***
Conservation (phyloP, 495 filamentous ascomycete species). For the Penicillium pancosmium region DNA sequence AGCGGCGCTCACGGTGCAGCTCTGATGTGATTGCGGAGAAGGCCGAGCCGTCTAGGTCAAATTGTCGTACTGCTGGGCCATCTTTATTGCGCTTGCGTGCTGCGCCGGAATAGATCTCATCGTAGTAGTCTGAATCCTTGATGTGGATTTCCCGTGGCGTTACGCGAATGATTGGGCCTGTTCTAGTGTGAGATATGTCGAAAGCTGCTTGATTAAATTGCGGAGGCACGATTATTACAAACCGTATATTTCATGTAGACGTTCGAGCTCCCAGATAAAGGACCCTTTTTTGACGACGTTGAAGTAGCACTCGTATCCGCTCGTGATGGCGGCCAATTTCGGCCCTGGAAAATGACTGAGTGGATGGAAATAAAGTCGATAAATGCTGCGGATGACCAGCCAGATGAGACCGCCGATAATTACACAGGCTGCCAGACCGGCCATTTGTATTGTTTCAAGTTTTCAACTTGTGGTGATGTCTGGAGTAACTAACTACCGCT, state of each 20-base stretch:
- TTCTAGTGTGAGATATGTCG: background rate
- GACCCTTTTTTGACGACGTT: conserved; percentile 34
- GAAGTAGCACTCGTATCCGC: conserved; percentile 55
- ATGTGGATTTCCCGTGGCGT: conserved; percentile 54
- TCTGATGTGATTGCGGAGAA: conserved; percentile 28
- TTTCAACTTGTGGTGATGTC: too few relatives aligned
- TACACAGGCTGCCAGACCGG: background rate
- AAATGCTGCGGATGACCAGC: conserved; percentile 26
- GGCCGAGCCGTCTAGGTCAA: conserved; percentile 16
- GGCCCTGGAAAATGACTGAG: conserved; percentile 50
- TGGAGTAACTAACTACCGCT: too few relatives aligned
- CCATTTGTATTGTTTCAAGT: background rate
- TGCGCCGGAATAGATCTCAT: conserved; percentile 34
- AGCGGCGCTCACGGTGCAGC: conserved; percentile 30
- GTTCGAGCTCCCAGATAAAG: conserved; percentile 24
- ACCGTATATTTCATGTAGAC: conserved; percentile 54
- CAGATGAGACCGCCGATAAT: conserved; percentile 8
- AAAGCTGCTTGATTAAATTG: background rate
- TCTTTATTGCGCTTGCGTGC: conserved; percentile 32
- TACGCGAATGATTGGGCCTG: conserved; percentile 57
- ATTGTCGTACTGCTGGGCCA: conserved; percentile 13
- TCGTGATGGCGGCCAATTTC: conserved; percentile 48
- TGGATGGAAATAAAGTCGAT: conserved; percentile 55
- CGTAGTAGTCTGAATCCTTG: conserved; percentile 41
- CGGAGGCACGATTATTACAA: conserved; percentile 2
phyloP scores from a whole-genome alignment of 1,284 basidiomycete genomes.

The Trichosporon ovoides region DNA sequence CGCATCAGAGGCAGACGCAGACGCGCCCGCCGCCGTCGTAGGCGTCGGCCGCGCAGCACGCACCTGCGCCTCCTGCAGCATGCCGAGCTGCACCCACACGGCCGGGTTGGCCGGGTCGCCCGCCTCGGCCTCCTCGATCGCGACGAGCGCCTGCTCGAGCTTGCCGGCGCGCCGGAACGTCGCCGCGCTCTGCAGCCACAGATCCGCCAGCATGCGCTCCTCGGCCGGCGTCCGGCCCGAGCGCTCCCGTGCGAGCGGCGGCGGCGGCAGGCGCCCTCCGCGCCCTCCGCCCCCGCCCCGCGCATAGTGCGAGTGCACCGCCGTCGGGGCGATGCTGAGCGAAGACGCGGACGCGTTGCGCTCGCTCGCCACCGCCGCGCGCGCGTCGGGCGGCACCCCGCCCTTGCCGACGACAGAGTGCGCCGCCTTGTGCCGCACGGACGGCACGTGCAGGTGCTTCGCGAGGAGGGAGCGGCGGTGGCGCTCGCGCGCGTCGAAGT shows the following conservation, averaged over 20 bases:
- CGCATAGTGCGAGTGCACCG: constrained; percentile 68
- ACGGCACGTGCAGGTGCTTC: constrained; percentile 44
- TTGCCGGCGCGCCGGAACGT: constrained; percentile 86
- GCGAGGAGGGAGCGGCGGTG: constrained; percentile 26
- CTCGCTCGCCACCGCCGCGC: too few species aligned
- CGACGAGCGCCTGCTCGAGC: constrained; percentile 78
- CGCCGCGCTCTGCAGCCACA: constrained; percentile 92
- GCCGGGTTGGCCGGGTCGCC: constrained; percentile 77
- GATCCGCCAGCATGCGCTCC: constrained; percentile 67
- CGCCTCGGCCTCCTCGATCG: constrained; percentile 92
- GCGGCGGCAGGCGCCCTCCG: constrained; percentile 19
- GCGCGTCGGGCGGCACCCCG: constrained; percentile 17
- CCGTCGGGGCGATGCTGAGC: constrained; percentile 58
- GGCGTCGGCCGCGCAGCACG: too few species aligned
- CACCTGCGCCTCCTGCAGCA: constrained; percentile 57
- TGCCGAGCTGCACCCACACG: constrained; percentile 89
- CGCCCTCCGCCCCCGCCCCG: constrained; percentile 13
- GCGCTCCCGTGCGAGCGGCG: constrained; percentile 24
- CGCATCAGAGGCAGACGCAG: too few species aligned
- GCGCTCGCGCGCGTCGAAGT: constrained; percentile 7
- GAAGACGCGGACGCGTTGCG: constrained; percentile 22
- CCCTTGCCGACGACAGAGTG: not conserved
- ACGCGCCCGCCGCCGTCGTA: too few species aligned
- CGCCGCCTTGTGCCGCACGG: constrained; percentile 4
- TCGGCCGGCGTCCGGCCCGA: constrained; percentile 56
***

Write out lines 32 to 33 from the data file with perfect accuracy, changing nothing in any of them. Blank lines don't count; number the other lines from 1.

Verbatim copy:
- GCGAGGAGGGAGCGGCGGTG: constrained; percentile 26
- CTCGCTCGCCACCGCCGCGC: too few species aligned